By Powerscourt on 22/04/2020
The oil price collapse from earlier this week has rippled out to impact ordinary investors, with most of the world’s main indices sustaining heavy losses on Tuesday. The recent disconnect between the impact of the coronavirus on the “real” economy and on the stock market appears to have closed.
The S&P, Dow Jones, FTSE and Nikkei indices all sustained major falls on Tuesday, with the S&P 500 closing down over 3% amid questions about whether some large energy producers could survive the oil crash which last night saw the price of Brent Crude oil fall to its lowest point in 20 years. Asian markets fell further on Wednesday morning. The US energy secretary, Dan Brouillette, met leaders of the House of Representatives on Tuesday to discuss the potential for an oil sector bailout.
Netflix revealed it has signed up twice as many new subscribers as it had forecast in its first quarter with millions of people in lockdown. But the streaming service said that its production pipeline could be threatened by an extended period of restrictions. The strong results compound the ascendancy of tech companies who have emerged as the standout winners of the crisis.
The crisis has prompted concerns among US and EU security officials and regulators that some investors may seek take advantage of falling valuations to take strategic investments in companies which are sensitive to national security. Officials have been warning of a need to support companies weakened by COVID-19 to ensure they don’t have to accept “risky” capital. In formal guidance the EU recently advised member states to adopt a “strong EU wide approach to foreign investment screening”.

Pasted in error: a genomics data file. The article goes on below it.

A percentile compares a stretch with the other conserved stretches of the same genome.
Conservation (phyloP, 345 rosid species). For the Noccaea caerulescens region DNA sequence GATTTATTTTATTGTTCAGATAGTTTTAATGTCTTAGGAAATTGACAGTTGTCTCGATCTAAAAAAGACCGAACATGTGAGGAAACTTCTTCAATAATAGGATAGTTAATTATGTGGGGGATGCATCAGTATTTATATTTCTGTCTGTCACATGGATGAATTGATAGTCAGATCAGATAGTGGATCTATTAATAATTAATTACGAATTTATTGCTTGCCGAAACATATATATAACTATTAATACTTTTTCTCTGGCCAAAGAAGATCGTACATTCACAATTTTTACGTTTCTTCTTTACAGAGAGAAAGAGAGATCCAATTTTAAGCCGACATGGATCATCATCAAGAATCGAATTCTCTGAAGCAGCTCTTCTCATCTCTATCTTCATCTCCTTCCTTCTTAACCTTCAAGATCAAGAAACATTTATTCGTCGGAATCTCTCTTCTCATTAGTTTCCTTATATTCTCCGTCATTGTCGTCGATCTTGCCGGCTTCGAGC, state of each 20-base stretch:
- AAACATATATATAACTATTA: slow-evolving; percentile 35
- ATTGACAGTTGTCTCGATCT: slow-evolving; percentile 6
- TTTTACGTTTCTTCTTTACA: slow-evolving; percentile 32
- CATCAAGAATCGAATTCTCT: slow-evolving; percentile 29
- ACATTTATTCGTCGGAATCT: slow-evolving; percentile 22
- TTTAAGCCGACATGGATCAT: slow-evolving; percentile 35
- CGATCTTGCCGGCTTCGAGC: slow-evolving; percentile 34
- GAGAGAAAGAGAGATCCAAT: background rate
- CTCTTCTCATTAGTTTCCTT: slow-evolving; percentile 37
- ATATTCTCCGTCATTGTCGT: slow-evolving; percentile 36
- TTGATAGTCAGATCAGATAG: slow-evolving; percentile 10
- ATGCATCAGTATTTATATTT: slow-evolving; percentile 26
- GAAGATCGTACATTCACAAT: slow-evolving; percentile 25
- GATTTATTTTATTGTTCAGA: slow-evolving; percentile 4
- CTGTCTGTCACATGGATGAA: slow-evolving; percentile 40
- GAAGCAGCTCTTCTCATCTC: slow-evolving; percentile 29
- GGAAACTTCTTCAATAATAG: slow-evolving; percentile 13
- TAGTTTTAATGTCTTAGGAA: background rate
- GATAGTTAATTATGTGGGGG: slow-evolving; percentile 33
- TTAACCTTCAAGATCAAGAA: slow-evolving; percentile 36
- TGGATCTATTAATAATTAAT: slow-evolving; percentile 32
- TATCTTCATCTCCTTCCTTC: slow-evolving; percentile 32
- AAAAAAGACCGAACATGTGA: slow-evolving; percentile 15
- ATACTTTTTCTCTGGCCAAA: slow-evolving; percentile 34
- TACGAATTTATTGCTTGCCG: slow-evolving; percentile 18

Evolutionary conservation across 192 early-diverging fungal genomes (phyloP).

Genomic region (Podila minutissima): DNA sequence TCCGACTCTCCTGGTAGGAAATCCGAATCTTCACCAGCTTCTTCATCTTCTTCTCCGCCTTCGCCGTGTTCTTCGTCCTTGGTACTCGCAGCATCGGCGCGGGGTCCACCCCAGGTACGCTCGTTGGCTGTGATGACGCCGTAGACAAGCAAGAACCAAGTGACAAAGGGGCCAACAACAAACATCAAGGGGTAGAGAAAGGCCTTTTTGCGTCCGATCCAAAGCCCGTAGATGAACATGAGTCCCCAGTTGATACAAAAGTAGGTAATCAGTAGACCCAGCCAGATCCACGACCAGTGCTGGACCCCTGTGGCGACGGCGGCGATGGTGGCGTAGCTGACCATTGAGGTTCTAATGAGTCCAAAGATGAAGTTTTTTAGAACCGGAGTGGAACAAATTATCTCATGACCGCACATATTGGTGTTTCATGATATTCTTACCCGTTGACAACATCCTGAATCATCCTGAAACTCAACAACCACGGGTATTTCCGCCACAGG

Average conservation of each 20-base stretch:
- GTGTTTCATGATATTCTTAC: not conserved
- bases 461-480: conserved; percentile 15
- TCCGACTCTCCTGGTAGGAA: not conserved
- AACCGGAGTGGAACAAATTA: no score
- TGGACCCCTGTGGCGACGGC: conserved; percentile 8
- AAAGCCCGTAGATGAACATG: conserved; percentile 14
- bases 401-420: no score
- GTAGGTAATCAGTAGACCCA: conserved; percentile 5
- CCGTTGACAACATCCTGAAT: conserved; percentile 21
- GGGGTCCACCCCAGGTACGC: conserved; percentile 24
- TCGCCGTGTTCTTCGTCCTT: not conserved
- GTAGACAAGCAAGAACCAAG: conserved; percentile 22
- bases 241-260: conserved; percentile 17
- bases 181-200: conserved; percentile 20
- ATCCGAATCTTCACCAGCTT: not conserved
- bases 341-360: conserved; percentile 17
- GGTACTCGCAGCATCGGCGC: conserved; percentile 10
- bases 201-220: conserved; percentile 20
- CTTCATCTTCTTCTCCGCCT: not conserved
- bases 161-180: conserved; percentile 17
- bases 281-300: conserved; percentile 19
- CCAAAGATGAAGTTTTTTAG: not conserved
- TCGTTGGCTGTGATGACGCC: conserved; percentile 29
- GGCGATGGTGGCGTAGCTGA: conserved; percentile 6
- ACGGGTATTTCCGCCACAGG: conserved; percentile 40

Finally, in what could be a glimpse of the future, the Financial Times visits one of the few Pret a Manger outlets to have reopened in London. With no more than five or six customers allowed in the shop at a time and a menu of just 11 products, the FT speculates that this is how retail may finally reopen after the crisis.
WHAT ARE COMPANIES SAYING?
Consumer and Retail
Boohoo, the online retailer, reported an initial marked decrease in year-on-year growth, but said performance had improved in more recent weeks “and we are now seeing improved year-on-year growth of group sales during April”. It added that the company was comfortable that it had sufficient financial headroom to endure the pandemic, with net cash of £241m as of the end of February. However, it is not yet appropriate to provide guidance for the financial year to February 2021.
Cath Kidston has placed its stores into administration while selling other parts of the vintage-inspired clothing company to its private equity owner. “While we are pleased that the future of Cath Kidston has been secured, this is obviously an extremely difficult day as we say goodbye to many colleagues,” said Melinda Paraie, chief executive of Cath Kidston.
Capita, a consulting, digital services and software business, announced updates to senior management remuneration in the context of COVID-19. This includes withdrawing the 2020 annual incentive plan (STIP) for Jon Lewis, CEO, and Patrick Butcher, CFO, the Executive Committee, and other senior managers who participate in the 2020 LTIP. The 2020 LTIP award levels for Jon Lewis, Patrick Butcher and senior management are being reduced significantly. Capita remains focused on taking appropriate steps that will look to protect the interests of all its key stakeholders and best ensure the strength of Capita’s business in the long term.